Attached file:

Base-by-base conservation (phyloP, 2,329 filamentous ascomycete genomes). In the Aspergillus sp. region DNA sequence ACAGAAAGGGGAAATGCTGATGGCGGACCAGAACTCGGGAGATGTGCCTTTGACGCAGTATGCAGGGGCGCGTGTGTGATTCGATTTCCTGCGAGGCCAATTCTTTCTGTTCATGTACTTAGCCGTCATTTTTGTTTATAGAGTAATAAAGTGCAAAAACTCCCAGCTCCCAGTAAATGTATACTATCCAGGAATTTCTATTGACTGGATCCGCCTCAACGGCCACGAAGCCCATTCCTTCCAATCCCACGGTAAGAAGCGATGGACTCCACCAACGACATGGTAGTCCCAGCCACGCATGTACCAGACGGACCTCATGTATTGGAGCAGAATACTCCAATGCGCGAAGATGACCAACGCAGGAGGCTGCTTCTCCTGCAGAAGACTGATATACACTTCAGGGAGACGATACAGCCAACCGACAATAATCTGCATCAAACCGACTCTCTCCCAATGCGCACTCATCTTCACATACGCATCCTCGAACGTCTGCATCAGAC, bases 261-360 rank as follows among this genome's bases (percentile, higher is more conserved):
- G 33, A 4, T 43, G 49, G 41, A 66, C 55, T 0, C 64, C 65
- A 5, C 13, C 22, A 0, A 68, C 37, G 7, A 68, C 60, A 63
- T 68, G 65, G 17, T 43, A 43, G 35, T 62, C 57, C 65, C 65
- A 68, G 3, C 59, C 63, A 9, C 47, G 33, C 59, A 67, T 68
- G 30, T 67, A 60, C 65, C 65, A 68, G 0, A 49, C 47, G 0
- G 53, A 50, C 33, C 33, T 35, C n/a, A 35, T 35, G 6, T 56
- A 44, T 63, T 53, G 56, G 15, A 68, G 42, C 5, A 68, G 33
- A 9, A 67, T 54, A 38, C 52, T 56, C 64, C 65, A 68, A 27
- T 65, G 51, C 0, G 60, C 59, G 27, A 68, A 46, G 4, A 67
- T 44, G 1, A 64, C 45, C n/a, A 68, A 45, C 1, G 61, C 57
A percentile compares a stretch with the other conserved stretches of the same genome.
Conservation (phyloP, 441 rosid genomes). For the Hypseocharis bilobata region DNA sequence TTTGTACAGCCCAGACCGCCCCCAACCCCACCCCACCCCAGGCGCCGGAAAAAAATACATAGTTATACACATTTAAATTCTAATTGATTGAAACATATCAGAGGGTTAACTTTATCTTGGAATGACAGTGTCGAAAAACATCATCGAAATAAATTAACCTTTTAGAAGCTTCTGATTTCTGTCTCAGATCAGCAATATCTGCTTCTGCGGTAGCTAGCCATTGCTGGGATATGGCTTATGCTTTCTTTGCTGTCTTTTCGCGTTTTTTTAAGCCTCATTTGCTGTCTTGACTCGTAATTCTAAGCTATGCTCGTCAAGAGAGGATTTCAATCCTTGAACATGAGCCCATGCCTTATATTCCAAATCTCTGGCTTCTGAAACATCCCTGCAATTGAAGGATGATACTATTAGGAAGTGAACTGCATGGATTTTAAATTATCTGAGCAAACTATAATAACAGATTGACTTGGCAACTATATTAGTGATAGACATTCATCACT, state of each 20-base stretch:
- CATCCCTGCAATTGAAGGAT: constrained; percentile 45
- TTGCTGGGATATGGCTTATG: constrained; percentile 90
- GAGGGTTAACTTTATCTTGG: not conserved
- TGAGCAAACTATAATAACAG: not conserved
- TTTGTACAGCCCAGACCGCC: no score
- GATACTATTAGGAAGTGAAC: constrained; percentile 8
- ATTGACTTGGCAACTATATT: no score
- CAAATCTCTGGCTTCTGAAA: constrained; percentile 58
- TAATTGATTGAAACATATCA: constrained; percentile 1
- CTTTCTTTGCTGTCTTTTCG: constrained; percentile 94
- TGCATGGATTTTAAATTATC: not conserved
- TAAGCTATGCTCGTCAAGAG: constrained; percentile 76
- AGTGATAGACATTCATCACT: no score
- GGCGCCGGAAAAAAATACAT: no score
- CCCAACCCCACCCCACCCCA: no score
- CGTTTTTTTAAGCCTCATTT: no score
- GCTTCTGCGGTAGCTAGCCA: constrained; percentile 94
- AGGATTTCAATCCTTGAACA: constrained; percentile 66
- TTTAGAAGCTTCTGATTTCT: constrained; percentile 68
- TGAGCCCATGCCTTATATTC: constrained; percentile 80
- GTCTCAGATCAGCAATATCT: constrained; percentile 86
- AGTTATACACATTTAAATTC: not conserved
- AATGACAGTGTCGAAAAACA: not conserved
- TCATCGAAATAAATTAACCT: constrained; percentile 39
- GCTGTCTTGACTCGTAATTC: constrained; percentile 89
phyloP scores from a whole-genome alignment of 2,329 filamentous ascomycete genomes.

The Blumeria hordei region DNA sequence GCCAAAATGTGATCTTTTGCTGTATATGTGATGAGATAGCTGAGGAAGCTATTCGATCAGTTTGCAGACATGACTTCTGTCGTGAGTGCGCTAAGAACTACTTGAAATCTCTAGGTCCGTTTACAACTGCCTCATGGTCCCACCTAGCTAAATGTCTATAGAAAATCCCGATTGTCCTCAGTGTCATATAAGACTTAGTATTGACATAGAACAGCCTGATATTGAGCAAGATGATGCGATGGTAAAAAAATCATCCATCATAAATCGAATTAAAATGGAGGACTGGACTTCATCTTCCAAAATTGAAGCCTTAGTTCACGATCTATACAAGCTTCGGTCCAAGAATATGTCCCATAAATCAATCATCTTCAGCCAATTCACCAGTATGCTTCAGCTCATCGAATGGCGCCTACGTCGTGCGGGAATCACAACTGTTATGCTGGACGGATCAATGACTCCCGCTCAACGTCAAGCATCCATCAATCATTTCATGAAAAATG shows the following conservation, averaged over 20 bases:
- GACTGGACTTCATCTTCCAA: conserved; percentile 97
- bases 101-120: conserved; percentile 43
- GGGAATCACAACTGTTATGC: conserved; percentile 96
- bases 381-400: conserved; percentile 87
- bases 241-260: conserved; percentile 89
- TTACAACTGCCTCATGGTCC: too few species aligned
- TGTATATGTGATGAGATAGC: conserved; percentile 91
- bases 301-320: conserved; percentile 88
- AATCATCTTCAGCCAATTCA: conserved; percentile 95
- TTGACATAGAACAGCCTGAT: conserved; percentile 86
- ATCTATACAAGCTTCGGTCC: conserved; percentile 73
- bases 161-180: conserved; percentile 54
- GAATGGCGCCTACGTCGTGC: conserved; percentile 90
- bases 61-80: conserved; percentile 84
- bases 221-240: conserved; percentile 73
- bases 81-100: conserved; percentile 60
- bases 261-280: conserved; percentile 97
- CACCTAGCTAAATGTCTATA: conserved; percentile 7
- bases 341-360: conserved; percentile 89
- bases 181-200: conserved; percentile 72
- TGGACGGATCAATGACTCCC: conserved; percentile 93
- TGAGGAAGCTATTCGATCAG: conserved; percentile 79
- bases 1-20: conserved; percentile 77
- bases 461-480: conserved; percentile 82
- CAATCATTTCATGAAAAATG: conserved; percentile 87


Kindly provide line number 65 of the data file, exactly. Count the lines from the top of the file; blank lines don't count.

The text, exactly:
- CAATCATTTCATGAAAAATG: conserved; percentile 87